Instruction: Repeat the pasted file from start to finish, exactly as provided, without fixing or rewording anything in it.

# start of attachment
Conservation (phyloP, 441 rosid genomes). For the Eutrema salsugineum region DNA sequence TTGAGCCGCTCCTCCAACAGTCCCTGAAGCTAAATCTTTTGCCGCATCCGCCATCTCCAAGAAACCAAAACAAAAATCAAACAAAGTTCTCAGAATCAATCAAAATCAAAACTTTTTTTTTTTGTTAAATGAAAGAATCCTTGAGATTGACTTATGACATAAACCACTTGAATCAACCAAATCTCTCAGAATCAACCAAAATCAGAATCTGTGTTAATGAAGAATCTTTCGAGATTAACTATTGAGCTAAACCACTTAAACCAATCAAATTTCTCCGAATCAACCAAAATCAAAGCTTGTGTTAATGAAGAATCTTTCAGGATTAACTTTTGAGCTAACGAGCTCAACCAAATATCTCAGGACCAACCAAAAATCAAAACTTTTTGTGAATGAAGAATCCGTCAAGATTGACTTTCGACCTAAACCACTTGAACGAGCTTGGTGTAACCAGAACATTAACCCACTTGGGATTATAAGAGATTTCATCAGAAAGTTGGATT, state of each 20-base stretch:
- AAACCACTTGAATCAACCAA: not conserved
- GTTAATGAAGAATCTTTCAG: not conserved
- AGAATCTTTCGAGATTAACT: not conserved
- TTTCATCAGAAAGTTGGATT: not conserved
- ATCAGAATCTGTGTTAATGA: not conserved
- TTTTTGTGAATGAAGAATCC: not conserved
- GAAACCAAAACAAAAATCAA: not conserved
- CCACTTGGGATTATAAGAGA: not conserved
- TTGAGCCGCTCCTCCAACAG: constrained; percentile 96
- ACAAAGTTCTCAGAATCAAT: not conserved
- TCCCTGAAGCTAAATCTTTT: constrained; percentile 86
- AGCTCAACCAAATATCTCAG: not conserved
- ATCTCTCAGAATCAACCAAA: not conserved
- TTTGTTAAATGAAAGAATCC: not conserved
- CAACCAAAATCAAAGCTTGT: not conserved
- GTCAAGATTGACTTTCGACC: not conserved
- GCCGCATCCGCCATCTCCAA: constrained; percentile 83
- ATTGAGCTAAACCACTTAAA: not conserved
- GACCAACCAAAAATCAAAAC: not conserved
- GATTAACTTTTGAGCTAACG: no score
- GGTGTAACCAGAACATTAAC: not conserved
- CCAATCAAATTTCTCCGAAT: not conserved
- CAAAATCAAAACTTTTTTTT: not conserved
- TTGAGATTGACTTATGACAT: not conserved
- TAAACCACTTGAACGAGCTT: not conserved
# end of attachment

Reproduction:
Conservation (phyloP, 441 rosid genomes). For the Eutrema salsugineum region DNA sequence TTGAGCCGCTCCTCCAACAGTCCCTGAAGCTAAATCTTTTGCCGCATCCGCCATCTCCAAGAAACCAAAACAAAAATCAAACAAAGTTCTCAGAATCAATCAAAATCAAAACTTTTTTTTTTTGTTAAATGAAAGAATCCTTGAGATTGACTTATGACATAAACCACTTGAATCAACCAAATCTCTCAGAATCAACCAAAATCAGAATCTGTGTTAATGAAGAATCTTTCGAGATTAACTATTGAGCTAAACCACTTAAACCAATCAAATTTCTCCGAATCAACCAAAATCAAAGCTTGTGTTAATGAAGAATCTTTCAGGATTAACTTTTGAGCTAACGAGCTCAACCAAATATCTCAGGACCAACCAAAAATCAAAACTTTTTGTGAATGAAGAATCCGTCAAGATTGACTTTCGACCTAAACCACTTGAACGAGCTTGGTGTAACCAGAACATTAACCCACTTGGGATTATAAGAGATTTCATCAGAAAGTTGGATT, state of each 20-base stretch:
- AAACCACTTGAATCAACCAA: not conserved
- GTTAATGAAGAATCTTTCAG: not conserved
- AGAATCTTTCGAGATTAACT: not conserved
- TTTCATCAGAAAGTTGGATT: not conserved
- ATCAGAATCTGTGTTAATGA: not conserved
- TTTTTGTGAATGAAGAATCC: not conserved
- GAAACCAAAACAAAAATCAA: not conserved
- CCACTTGGGATTATAAGAGA: not conserved
- TTGAGCCGCTCCTCCAACAG: constrained; percentile 96
- ACAAAGTTCTCAGAATCAAT: not conserved
- TCCCTGAAGCTAAATCTTTT: constrained; percentile 86
- AGCTCAACCAAATATCTCAG: not conserved
- ATCTCTCAGAATCAACCAAA: not conserved
- TTTGTTAAATGAAAGAATCC: not conserved
- CAACCAAAATCAAAGCTTGT: not conserved
- GTCAAGATTGACTTTCGACC: not conserved
- GCCGCATCCGCCATCTCCAA: constrained; percentile 83
- ATTGAGCTAAACCACTTAAA: not conserved
- GACCAACCAAAAATCAAAAC: not conserved
- GATTAACTTTTGAGCTAACG: no score
- GGTGTAACCAGAACATTAAC: not conserved
- CCAATCAAATTTCTCCGAAT: not conserved
- CAAAATCAAAACTTTTTTTT: not conserved
- TTGAGATTGACTTATGACAT: not conserved
- TAAACCACTTGAACGAGCTT: not conserved